The other brothers are almost equally annoying. Peter (Adrien Brody), for no real discernible reason, other than the fact that he likes using pills, decides it would be a great idea to bring a poisonous snake onboard. Maybe if he were a smackhead in the Russell Brand mould, I could understand such behaviour, but Peter isn’t a junkie. He’s just a sad sack who likes to pop pills every now and again.

As expected, the whole snake bit doesn’t really go anywhere, and the payoff – when they rush out of their room and get thrown off the train – is hardly worth the effort. The snake is just there to get the brothers off the train.

The film only really succeeds when it becomes knuckleheaded. There’s an amusing bit where two of the brothers begin fighting and then Jack tells them that even though he loves them, he’s going to mace them in the face. I also like some of the childishness. Owen Wilson’s character has a helper called Brendan who is helping draw up daily itineraries. Despite this, Wilson treats the guy like dirt…which is consistently amusing. And it’s also funny, at the end, when Wilson muses that Brendan might perhaps be his friend. When the film isn’t straining to make a point or indulging in pointless quirkiness, it’s enjoyable.

But unfortunately there’s too much straining for this to be anything other than a rather painful experience. For instance, there’s a sequence when the brothers come across some locals trying to cross a river. Unfortunately an accident occurs, and even though the brothers try and help, a child drowns. The change in tone is a little jarring (although this isn’t necessarily a bad thing), but the attempts to build some meaning out of it are pitiful. What basically happens is that a child drowns, the brothers feel a little bad and then get to go to the funeral while walking ever so coolly and mournfully in slow-motion as they’re accompanied by a piece of music that Wes Anderson probably heard while shuffling through his itunes the night before filming. It’s cheap, shallow, pointless filmmaking.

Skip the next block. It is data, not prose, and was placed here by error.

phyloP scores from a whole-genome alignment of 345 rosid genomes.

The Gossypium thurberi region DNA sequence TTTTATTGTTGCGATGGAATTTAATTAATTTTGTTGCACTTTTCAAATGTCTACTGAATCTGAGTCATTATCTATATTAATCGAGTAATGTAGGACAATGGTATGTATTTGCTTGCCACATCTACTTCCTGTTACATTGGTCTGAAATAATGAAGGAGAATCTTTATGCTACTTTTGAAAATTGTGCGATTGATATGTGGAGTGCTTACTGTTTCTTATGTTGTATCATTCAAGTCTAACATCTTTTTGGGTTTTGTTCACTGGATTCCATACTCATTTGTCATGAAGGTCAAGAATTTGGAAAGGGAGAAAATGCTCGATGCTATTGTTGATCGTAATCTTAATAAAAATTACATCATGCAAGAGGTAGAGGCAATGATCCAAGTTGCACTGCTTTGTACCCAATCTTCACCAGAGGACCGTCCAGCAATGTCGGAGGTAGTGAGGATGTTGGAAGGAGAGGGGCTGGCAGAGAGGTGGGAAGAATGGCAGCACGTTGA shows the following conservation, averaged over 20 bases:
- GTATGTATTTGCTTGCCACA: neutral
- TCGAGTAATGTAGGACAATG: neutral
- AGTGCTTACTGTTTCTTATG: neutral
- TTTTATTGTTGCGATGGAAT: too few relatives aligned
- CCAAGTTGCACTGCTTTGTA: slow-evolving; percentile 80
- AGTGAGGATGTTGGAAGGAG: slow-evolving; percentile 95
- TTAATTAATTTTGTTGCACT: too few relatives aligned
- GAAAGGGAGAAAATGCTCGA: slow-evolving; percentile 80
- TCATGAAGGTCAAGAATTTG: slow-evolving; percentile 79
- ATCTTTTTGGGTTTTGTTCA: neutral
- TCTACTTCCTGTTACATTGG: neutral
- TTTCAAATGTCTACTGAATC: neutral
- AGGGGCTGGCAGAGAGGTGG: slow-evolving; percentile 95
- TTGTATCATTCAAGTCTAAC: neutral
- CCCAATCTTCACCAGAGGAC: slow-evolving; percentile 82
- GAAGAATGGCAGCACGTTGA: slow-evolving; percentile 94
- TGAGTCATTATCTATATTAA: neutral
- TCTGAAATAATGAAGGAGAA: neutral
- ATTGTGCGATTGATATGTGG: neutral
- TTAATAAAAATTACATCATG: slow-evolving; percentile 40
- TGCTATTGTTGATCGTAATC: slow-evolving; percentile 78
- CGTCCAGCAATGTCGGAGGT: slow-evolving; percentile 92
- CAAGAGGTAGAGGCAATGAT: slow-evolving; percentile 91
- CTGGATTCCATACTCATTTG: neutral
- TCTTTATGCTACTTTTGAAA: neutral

The juxtaposition of the funeral with the events leading up to the funeral of the brothers’ father also feels a little wrong. When the brothers’ father died, they went their own separate ways and fell apart. But when this Indian child dies, they’re brought together. Yes, that’s what is required in order to heal wounds – we need faceless locals to bite the bullet for us to show that life is really worth living. I mean, your dad dying is just an excuse to indulge in some adolescent grief. You can pout a little, take some pills and write some bad stories. But unless you wise up, you might die like a wog – crashing against the rocks of a river without an Urban Outfitters in sight. That would be awful, wouldn’t it?

The symbolism at the end of the film is easy to interpret. We see the three brothers running towards the train and discarding their luggage so that they can get on board. You see, they’re getting rid of their old baggage. They’re making a fresh start. They’re letting go of the past. It only needed a faceless brown child to die to make everything okay.